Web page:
Despite its higher bit rate, the HD3 still didn’t quite match the best we’ve seen from HDV for video quality, such as Canon’s HV20. But its performance was still ahead of any AVCHD camcorder we’ve tested. In bright sunlit conditions, the HD3 provided well saturated overall colour, although it did have a slightly warm look, particularly with skin.
Indoors, the colour was similarly decent, but with a slightly greenish tinge we couldn’t white balance out. Whites were also a little too bright. But most consumers will be more than satisfied with the performance. In worse artificial lighting, the HD3 still did well, although there was a little more noise evident than with a high-quality HDV camcorder like the Canon HV20. The image also became quite dark with poorer lighting, although a reasonable amount of colour was maintained. This can be improved by using the manual controls to set the shutter at 1/30th .
From our testing, the HD7 was better in poor illumination, maintaining better colour with less grain at lower lighting levels. But the HD3 was on par with most camcorders in its price range. We were also surprised at how well the electronic image stabiliser coped with motion. Although it didn’t smooth out mild motion as well as the HD7, it was just as good when things got a little more shaky.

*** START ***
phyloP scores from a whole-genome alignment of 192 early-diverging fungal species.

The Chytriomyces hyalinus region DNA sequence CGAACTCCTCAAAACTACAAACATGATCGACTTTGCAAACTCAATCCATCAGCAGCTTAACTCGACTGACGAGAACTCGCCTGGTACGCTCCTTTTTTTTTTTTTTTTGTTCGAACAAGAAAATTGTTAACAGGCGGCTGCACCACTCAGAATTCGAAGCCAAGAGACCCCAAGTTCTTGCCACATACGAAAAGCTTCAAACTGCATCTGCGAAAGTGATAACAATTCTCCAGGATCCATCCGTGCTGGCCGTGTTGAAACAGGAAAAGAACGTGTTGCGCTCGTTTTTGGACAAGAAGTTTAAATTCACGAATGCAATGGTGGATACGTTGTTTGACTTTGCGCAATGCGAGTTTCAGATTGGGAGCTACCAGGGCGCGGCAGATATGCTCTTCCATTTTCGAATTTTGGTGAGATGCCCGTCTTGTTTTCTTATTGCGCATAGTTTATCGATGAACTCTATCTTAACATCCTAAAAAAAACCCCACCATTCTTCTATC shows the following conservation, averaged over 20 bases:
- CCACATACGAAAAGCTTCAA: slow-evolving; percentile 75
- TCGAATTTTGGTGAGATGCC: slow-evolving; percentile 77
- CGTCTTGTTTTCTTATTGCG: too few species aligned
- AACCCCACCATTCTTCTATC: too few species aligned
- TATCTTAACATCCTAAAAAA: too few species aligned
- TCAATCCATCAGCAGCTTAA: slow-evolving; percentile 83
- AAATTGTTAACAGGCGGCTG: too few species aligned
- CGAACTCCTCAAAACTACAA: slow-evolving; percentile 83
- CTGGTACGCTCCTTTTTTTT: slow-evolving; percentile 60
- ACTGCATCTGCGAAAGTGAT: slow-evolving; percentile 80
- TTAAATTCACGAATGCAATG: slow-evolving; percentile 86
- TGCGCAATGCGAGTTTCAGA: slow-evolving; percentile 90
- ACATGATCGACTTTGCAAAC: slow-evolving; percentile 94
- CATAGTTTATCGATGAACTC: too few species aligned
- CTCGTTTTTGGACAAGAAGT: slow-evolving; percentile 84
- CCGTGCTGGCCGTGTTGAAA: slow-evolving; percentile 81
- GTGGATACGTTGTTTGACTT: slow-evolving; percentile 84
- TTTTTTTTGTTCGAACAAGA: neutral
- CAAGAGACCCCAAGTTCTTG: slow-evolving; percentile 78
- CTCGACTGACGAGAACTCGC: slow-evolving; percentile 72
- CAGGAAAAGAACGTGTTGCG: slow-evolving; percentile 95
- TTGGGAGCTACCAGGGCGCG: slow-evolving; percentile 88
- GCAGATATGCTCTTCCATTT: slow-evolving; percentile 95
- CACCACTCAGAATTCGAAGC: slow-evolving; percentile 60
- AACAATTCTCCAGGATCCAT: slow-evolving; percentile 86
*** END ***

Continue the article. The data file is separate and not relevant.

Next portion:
So, overall, the HD3 is not quite as good as the HD7 for image quality, but it’s close enough to fit the lower price. With better performance than AVCHD, the story’s looking good so far for JVC. However, our bugbear with the HD7 remains – editing the footage once you’ve shot it. Cyberlink’s BD Solution is bundled to take care of this, and the copy of PowerDirector included in this suite is the only software we’ve found which will actually import and edit the TOD files the camcorder records on its hard disk.
You could, of course, record the video over the analogue component link with an editing system capable of capturing HD video from this kind of source, such as Matrox’s RT.X2. Alternatively, there’s HDMI built in for watching your footage on a HDTV or capturing using Black Magic’s Intensity. But if you want the native files we’ve found the USB port is the only way to get to them. There is a FireWire port as well, but we weren’t able to capture video using this. Both S-Video, and an A/V port combining composite video and RCA audio connections, are also available.
Although the HD3 has the same electronic basis as the HD7, it is clearly a lesser model in terms of manual features and video quality. It lacks the flagship Full HD mode, too. But it’s also quite a bit cheaper. It undercuts our favourite hard disk HD camcorder, Sony’s HDR-SR8E by over £100, yet beats it slightly on video quality. For now, the lack of editing support still counts against JVC. Once the curious TOD files are supported by mainstream software, though, the HD3 is going to be a real contender.
Score in detail
Image Quality 8
|Image Sensor Quantity||3|
|Image Sensor Size (Millimeter)||0.2 inmm|
|Digital Zoom (Times)||200 Xx|
|Video Capture Format||MPEG-1, MPEG-2|
|Max Video Res||1440 x 1080|
|Image Stabilisation||Digital / Electronic|
|LCD Screen Size (Inch)||2.8 in|